Businesses all over America are facing challenges that we have never seen before. Companies are trying to stay afloat and position themselves to be ready for customers when the lockdown restrictions get lifted. In addition to surviving financially, your business needs to be mindful of potential liability claims down the road from clients and employees. A South Carolina business attorney can help you navigate through these uncertain times.
The economic and public health situations are changing daily. This COVID-19 business update can provide some guidance about measures you can take now, with the understanding that you will need to stay on top of new developments as they arise. You should always do what makes sense in your situation. Here are a few suggestions of things you might consider:
Reach Out to Your Customers
You can use email, your website, Facebook, Instagram, and other social media to stay connected to your customer base. Let them know that you are still in business and eager to provide the goods or services they need. Post a prominent COVID-19 update on all the pages of your website.
Tell them how they can connect with you and obtain your goods or services. Explain the steps you are taking to keep them safe. Assure them that you are following the applicable government regulations and guidance about COVID-19. Let them know which apps they can use to make purchases and get your goods delivered to them.
Place a large sign in the windows of your “brick and mortar” office or store. People need to be able to read the information from their cars or at least 10 feet away. Let the public know:
- Your new hours
- Any restrictions, like wearing masks, the required distance between shoppers, whether children are allowed in the store, how many people can be in the store at one time, arrows that direct the flow of traffic inside the store, purchasing limits, whether you accept cash, and whether you have a “one shopper, one cart” rule.
- Special arrangements, like the hours during which only people over a certain age or those in a high-risk group can shop.
NOTE: If you had to close temporarily, you might want to update your Google My Business profile to let people know that fact. If you are offering delivery, curbside pickup, or selling items through a shopping or delivery app, you should not mark your Google profile as temporarily closed.
Protecting Your Revenue Stream
Some companies can adapt to the current situation and keep some money coming in to stay in business. These suggestions will not work for everyone, but this is the time to use creative thinking. Some people have been able to obtain Small Business Administration (SBA) forgivable loans, government assistance, and other funding. Stay informed about new financing opportunities for your business.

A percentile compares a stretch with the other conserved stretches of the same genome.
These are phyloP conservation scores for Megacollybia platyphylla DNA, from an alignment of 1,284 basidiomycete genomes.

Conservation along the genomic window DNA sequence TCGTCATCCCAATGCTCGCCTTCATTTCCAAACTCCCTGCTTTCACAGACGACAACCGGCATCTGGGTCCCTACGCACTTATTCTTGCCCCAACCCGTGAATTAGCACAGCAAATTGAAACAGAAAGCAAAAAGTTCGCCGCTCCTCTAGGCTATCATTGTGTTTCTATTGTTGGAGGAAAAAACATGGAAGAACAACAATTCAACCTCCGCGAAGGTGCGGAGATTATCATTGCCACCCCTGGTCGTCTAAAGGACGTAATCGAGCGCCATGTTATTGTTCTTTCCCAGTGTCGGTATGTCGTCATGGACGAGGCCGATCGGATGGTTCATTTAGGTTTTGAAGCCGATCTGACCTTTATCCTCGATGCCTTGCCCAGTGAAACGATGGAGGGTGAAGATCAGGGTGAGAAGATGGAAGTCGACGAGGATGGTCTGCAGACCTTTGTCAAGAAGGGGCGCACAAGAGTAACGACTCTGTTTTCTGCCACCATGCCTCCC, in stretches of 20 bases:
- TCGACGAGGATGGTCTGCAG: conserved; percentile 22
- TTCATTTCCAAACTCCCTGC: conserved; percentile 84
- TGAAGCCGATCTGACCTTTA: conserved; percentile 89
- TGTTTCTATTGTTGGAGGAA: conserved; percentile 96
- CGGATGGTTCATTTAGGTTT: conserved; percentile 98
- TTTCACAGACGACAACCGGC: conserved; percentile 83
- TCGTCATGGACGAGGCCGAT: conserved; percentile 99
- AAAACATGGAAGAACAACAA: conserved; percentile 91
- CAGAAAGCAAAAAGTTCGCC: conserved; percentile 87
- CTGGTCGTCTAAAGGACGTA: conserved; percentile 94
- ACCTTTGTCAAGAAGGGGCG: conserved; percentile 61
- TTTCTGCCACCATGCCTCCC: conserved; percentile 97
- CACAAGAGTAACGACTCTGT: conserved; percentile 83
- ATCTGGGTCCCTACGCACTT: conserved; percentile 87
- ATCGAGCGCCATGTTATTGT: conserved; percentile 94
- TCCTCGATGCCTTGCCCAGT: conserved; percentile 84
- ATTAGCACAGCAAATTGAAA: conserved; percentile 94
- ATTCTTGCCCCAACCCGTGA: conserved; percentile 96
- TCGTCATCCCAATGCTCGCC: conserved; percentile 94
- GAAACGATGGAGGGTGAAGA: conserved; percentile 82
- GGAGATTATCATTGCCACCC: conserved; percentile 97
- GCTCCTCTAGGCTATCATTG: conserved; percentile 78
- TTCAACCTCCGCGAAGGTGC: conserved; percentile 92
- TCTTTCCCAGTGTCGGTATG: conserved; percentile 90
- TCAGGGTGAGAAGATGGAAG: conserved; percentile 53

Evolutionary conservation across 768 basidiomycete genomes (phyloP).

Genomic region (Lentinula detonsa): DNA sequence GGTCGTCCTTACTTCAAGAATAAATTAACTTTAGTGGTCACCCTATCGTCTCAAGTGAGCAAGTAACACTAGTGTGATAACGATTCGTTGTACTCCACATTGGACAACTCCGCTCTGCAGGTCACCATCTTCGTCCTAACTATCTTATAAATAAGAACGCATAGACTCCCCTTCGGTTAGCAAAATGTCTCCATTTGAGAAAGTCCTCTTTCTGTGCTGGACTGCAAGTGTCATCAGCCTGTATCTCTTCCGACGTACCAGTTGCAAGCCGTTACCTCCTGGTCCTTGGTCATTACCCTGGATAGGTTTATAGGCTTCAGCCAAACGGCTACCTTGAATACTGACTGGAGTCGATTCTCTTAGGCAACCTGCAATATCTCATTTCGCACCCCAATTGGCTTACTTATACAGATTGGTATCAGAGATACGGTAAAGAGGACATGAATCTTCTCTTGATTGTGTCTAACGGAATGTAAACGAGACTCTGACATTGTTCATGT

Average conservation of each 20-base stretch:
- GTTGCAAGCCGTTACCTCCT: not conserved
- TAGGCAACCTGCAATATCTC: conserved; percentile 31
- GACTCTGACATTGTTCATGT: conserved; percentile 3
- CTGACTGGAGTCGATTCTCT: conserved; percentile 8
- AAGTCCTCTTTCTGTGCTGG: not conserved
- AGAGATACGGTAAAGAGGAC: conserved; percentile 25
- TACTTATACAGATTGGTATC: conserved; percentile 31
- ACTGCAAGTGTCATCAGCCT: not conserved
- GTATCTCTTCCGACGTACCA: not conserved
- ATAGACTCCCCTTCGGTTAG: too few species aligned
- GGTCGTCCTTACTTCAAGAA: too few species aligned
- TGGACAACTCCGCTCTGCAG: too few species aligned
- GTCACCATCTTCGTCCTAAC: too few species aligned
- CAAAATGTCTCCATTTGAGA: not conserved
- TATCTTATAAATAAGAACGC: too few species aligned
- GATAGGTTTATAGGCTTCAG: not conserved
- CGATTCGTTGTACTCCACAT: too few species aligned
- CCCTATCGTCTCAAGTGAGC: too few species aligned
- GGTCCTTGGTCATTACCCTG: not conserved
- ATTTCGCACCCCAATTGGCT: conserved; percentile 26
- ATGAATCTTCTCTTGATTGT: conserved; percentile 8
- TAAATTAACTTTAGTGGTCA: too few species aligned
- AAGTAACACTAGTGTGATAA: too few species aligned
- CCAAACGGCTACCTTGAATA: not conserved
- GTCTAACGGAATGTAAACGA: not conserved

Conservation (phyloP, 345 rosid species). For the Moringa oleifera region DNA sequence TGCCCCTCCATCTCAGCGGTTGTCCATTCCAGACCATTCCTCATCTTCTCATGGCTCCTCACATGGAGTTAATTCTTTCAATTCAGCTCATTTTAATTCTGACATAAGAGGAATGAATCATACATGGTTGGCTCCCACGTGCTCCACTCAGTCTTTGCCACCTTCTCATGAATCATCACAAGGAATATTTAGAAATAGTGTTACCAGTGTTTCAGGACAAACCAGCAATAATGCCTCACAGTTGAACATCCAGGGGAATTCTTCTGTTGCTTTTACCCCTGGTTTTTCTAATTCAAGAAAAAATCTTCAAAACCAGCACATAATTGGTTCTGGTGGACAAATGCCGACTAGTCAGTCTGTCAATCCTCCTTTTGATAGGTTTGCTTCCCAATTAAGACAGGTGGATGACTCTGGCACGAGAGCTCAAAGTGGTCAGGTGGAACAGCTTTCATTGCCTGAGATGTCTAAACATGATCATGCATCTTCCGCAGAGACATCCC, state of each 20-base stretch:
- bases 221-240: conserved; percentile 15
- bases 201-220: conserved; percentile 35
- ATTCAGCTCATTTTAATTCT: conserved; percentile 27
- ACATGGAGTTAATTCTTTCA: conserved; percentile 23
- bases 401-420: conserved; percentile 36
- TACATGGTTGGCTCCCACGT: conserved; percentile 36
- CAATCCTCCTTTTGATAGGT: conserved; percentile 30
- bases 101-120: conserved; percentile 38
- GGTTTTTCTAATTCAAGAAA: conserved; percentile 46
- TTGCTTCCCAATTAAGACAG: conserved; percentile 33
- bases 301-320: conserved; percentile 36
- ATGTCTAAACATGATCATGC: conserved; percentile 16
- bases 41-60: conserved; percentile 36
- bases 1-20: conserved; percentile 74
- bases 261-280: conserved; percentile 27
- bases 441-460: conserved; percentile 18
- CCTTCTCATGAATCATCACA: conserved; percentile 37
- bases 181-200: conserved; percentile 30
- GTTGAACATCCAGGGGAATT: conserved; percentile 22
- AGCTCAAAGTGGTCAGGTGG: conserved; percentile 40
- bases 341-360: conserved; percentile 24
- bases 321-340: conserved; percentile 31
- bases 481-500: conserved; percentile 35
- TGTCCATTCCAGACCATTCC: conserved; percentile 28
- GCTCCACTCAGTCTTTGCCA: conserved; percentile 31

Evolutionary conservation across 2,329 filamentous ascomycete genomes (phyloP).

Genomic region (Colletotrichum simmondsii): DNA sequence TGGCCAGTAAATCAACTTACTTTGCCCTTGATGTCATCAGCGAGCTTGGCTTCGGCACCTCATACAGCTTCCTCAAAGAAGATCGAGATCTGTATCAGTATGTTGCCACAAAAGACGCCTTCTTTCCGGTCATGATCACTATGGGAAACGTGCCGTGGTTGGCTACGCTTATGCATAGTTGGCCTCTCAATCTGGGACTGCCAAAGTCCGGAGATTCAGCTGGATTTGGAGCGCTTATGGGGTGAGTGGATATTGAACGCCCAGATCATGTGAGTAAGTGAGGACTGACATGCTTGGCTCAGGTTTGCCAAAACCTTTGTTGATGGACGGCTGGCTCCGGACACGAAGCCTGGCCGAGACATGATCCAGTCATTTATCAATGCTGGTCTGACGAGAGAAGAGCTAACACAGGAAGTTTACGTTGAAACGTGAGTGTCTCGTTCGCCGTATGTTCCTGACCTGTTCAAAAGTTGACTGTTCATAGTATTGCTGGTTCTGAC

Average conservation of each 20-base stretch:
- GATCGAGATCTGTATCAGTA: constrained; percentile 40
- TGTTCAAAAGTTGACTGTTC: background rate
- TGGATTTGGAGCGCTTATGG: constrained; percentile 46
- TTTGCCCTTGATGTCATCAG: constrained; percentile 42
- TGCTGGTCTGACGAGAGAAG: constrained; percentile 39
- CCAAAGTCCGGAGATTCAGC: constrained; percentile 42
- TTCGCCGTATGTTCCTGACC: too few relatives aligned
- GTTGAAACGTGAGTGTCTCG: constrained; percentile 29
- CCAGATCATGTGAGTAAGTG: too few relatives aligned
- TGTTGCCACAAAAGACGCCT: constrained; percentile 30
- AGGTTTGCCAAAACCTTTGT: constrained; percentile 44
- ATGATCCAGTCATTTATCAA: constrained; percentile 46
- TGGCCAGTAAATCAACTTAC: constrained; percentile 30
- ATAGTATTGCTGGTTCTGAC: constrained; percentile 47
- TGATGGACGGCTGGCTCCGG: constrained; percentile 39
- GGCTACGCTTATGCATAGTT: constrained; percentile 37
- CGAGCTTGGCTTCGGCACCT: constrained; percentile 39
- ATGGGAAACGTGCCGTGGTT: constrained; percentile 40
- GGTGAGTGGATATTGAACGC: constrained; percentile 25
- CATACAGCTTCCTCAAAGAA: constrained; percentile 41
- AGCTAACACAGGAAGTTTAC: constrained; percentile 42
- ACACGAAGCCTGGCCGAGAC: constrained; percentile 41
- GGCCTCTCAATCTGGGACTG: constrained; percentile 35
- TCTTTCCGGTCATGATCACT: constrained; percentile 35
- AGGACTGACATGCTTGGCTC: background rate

A few of the assistance programs are federal, but do not overlook possible state, county, or municipal measures that could help. Mortgage and rent forgiveness, loan payment forgiveness, delayed or deferred interest on loans, and a moratorium on utility shut-offs for nonpayment are a few examples of measures that could buy your company some time during this pandemic.
Instead of the ways that your business generated income before the pandemic, you might want to think about offering:
- Curbside sales
- Online sales
- Gift cards for purchase through your website
- Online classes or consultations with clients
If you have not already done so, consider establishing an account with a local shopping or delivery service like Instacart so that your customers can make purchases with relative safety and convenience, and local individuals can earn some income by working as shoppers and delivery people.
Try to find functions that your employees can perform while working from home. You might find that you need less office space after this pandemic because some of your staff can work from home in the future.
Manage Potential Liability
You should take every reasonable step to keep your employees and customers safe. Before long, we are likely to see stories in the news about lawsuits from people who contracted COVID-19 visiting a store or office, making a curbside purchase, or having goods delivered to them. It will be a challenge to prove who was at fault in these cases, but the litigation could cost you massive legal fees.
Contact Willcox, Buyck & Williams, PA today for assistance with local and federal directives for your business. Our South Carolina business attorneys can help you plan your operations to minimize your risk.